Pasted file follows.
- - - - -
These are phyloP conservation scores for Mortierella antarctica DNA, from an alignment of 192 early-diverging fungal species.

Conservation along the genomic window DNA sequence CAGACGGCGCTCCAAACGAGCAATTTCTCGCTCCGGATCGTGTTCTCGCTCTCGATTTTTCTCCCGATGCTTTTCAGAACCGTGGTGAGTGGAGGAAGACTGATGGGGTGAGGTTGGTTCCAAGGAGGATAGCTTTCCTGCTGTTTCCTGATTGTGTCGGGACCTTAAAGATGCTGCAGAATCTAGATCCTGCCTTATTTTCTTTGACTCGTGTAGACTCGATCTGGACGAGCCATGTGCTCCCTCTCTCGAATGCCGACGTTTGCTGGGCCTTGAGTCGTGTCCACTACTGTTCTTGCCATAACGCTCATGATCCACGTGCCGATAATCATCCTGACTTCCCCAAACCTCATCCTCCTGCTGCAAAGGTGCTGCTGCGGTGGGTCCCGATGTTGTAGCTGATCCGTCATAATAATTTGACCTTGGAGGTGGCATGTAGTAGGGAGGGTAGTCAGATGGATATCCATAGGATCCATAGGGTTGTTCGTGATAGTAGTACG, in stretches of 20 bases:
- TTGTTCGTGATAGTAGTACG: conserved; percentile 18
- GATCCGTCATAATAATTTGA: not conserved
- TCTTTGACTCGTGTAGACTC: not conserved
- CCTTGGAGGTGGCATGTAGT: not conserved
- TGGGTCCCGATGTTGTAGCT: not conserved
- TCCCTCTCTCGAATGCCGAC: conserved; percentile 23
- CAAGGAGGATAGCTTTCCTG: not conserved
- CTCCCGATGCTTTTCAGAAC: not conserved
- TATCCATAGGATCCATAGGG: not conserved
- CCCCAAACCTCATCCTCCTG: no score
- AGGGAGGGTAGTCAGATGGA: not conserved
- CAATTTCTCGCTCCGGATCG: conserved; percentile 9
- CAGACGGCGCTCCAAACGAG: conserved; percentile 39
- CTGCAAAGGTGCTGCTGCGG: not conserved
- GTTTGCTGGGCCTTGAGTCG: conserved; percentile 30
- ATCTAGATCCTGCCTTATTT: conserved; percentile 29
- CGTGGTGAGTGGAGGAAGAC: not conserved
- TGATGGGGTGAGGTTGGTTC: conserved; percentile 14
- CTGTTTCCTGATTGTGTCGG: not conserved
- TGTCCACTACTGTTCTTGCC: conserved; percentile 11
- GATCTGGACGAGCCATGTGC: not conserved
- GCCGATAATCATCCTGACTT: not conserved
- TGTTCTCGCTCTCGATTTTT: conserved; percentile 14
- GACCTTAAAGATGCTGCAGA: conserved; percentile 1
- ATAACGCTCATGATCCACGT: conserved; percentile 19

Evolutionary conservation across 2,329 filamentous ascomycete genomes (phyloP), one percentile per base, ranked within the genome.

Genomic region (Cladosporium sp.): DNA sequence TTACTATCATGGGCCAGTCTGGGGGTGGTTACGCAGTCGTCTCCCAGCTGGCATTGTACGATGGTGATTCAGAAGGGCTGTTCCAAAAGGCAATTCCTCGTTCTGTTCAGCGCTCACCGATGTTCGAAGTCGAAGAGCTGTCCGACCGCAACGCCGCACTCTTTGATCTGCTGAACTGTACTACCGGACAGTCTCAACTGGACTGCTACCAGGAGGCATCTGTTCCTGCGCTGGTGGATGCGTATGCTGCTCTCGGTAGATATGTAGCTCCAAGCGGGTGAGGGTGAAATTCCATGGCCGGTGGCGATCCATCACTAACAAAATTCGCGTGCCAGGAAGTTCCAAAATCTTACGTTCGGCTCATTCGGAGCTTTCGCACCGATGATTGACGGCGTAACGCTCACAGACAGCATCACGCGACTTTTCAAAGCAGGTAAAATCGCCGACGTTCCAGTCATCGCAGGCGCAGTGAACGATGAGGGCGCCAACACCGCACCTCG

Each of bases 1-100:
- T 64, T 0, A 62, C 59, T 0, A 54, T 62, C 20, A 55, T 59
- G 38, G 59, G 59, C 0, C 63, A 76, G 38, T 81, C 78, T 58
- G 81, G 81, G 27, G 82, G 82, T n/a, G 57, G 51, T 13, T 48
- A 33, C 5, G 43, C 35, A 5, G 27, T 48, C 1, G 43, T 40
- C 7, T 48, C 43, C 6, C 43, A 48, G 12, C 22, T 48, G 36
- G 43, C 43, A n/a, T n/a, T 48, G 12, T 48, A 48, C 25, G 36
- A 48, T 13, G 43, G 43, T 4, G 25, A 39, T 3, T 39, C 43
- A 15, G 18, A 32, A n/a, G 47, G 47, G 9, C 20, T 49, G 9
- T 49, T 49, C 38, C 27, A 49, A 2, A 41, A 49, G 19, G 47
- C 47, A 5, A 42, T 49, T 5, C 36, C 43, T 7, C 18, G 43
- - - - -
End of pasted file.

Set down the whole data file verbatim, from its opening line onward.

These are phyloP conservation scores for Mortierella antarctica DNA, from an alignment of 192 early-diverging fungal species.

Conservation along the genomic window DNA sequence CAGACGGCGCTCCAAACGAGCAATTTCTCGCTCCGGATCGTGTTCTCGCTCTCGATTTTTCTCCCGATGCTTTTCAGAACCGTGGTGAGTGGAGGAAGACTGATGGGGTGAGGTTGGTTCCAAGGAGGATAGCTTTCCTGCTGTTTCCTGATTGTGTCGGGACCTTAAAGATGCTGCAGAATCTAGATCCTGCCTTATTTTCTTTGACTCGTGTAGACTCGATCTGGACGAGCCATGTGCTCCCTCTCTCGAATGCCGACGTTTGCTGGGCCTTGAGTCGTGTCCACTACTGTTCTTGCCATAACGCTCATGATCCACGTGCCGATAATCATCCTGACTTCCCCAAACCTCATCCTCCTGCTGCAAAGGTGCTGCTGCGGTGGGTCCCGATGTTGTAGCTGATCCGTCATAATAATTTGACCTTGGAGGTGGCATGTAGTAGGGAGGGTAGTCAGATGGATATCCATAGGATCCATAGGGTTGTTCGTGATAGTAGTACG, in stretches of 20 bases:
- TTGTTCGTGATAGTAGTACG: conserved; percentile 18
- GATCCGTCATAATAATTTGA: not conserved
- TCTTTGACTCGTGTAGACTC: not conserved
- CCTTGGAGGTGGCATGTAGT: not conserved
- TGGGTCCCGATGTTGTAGCT: not conserved
- TCCCTCTCTCGAATGCCGAC: conserved; percentile 23
- CAAGGAGGATAGCTTTCCTG: not conserved
- CTCCCGATGCTTTTCAGAAC: not conserved
- TATCCATAGGATCCATAGGG: not conserved
- CCCCAAACCTCATCCTCCTG: no score
- AGGGAGGGTAGTCAGATGGA: not conserved
- CAATTTCTCGCTCCGGATCG: conserved; percentile 9
- CAGACGGCGCTCCAAACGAG: conserved; percentile 39
- CTGCAAAGGTGCTGCTGCGG: not conserved
- GTTTGCTGGGCCTTGAGTCG: conserved; percentile 30
- ATCTAGATCCTGCCTTATTT: conserved; percentile 29
- CGTGGTGAGTGGAGGAAGAC: not conserved
- TGATGGGGTGAGGTTGGTTC: conserved; percentile 14
- CTGTTTCCTGATTGTGTCGG: not conserved
- TGTCCACTACTGTTCTTGCC: conserved; percentile 11
- GATCTGGACGAGCCATGTGC: not conserved
- GCCGATAATCATCCTGACTT: not conserved
- TGTTCTCGCTCTCGATTTTT: conserved; percentile 14
- GACCTTAAAGATGCTGCAGA: conserved; percentile 1
- ATAACGCTCATGATCCACGT: conserved; percentile 19

Evolutionary conservation across 2,329 filamentous ascomycete genomes (phyloP), one percentile per base, ranked within the genome.

Genomic region (Cladosporium sp.): DNA sequence TTACTATCATGGGCCAGTCTGGGGGTGGTTACGCAGTCGTCTCCCAGCTGGCATTGTACGATGGTGATTCAGAAGGGCTGTTCCAAAAGGCAATTCCTCGTTCTGTTCAGCGCTCACCGATGTTCGAAGTCGAAGAGCTGTCCGACCGCAACGCCGCACTCTTTGATCTGCTGAACTGTACTACCGGACAGTCTCAACTGGACTGCTACCAGGAGGCATCTGTTCCTGCGCTGGTGGATGCGTATGCTGCTCTCGGTAGATATGTAGCTCCAAGCGGGTGAGGGTGAAATTCCATGGCCGGTGGCGATCCATCACTAACAAAATTCGCGTGCCAGGAAGTTCCAAAATCTTACGTTCGGCTCATTCGGAGCTTTCGCACCGATGATTGACGGCGTAACGCTCACAGACAGCATCACGCGACTTTTCAAAGCAGGTAAAATCGCCGACGTTCCAGTCATCGCAGGCGCAGTGAACGATGAGGGCGCCAACACCGCACCTCG

Each of bases 1-100:
- T 64, T 0, A 62, C 59, T 0, A 54, T 62, C 20, A 55, T 59
- G 38, G 59, G 59, C 0, C 63, A 76, G 38, T 81, C 78, T 58
- G 81, G 81, G 27, G 82, G 82, T n/a, G 57, G 51, T 13, T 48
- A 33, C 5, G 43, C 35, A 5, G 27, T 48, C 1, G 43, T 40
- C 7, T 48, C 43, C 6, C 43, A 48, G 12, C 22, T 48, G 36
- G 43, C 43, A n/a, T n/a, T 48, G 12, T 48, A 48, C 25, G 36
- A 48, T 13, G 43, G 43, T 4, G 25, A 39, T 3, T 39, C 43
- A 15, G 18, A 32, A n/a, G 47, G 47, G 9, C 20, T 49, G 9
- T 49, T 49, C 38, C 27, A 49, A 2, A 41, A 49, G 19, G 47
- C 47, A 5, A 42, T 49, T 5, C 36, C 43, T 7, C 18, G 43